CLEVELAND -- Joakim Noah already was on Cleveland's public enemies list before the start of the Bulls' first-round playoff series with the Cleveland Cavaliers.
There was that incident back in December when Noah called out Cavaliers star LeBron James and accused him of showing up the Bulls by dancing on the sidelines during the game. Then there were Noah's comments before the series that the Bulls were going to "shock the world."
Noah was booed loudly during the introductions before Game 1 and the Quicken Loans Arena crowd booed every time Noah scored or did something noteworthy.
Well, that reception figures to be tame compared to the reaction Noah draws tonight during Game 2 because of some negative comments he made about the city of Cleveland on Sunday.
"I don't know about Cleveland, man," Noah said following Bulls' practice on Sunday. "There is nothing going on. It's bad, man."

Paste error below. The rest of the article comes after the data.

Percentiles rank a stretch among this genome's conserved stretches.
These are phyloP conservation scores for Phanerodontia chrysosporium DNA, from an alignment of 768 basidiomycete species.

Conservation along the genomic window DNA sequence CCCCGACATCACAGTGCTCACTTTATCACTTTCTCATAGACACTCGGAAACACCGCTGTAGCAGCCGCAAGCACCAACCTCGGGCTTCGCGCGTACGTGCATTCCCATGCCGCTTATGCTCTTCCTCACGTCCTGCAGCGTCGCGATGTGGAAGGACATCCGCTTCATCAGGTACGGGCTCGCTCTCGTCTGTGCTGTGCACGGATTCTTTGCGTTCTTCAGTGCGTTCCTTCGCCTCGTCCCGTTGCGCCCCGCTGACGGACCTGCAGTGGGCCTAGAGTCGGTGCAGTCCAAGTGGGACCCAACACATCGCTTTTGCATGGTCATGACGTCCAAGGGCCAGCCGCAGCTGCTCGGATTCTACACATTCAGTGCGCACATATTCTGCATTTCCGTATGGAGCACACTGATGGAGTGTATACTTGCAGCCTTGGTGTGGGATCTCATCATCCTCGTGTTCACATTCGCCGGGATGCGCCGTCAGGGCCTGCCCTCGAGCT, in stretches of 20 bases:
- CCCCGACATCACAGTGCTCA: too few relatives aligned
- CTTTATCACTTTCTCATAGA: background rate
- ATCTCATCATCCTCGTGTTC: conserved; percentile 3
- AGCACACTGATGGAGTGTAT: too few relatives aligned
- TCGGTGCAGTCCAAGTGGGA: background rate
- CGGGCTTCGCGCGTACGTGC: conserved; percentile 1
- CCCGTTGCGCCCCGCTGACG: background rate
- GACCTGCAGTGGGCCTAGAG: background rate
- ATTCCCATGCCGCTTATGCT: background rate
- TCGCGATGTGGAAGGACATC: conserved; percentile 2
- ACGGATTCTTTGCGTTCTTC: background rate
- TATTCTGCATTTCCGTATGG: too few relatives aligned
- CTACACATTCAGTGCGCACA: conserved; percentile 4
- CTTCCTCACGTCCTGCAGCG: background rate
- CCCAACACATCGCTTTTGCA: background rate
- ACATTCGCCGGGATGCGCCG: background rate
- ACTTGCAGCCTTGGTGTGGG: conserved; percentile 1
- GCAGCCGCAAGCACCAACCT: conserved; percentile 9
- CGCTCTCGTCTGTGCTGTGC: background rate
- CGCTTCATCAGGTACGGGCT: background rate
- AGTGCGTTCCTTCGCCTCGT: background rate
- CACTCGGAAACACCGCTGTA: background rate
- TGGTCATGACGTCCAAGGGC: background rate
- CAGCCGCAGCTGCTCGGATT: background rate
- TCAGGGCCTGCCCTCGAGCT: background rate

When asked if his dislike for the town would motivate him more in the series, Noah said: "What, that Cleveland sucks?"
No doubt, Noah likely was expressing the sentiments of most of his teammates. The weather was cold and rainy and downtown Cleveland (where the Bulls are staying) was a virtual ghost town on Sunday.
But with nothing else going on, the Cleveland Plain Dealer played up Noah's brief, offhand comments in its lead story on the series in Monday's edition.
It certainly got the Cleveland media riled up. At the Bulls' shootaround Monday morning, just about every local media outlet was present, including all of the local television stations.
Noah, though, didn't speak with reporters. He left the court to do an interview with TNT - which will broadcast tonight's game - and didn't return to the court as the horde of media waited for him.
The other Bulls players say they get a kick out of the attention Noah receives as the villain on the road.
"That's Jo; he's just trying to win," Derrick Rose said. "That's the way he plays, that's the way he talks. You always know he's in the room.
"Actually, it makes us all play hard because you know every arena we go to everybody hates him. It makes us player harder and we love shutting the crowd up."
Rose then was asked what he thought of Cleveland and had a more diplomatic response:
"It's different from Chicago, I'll say that."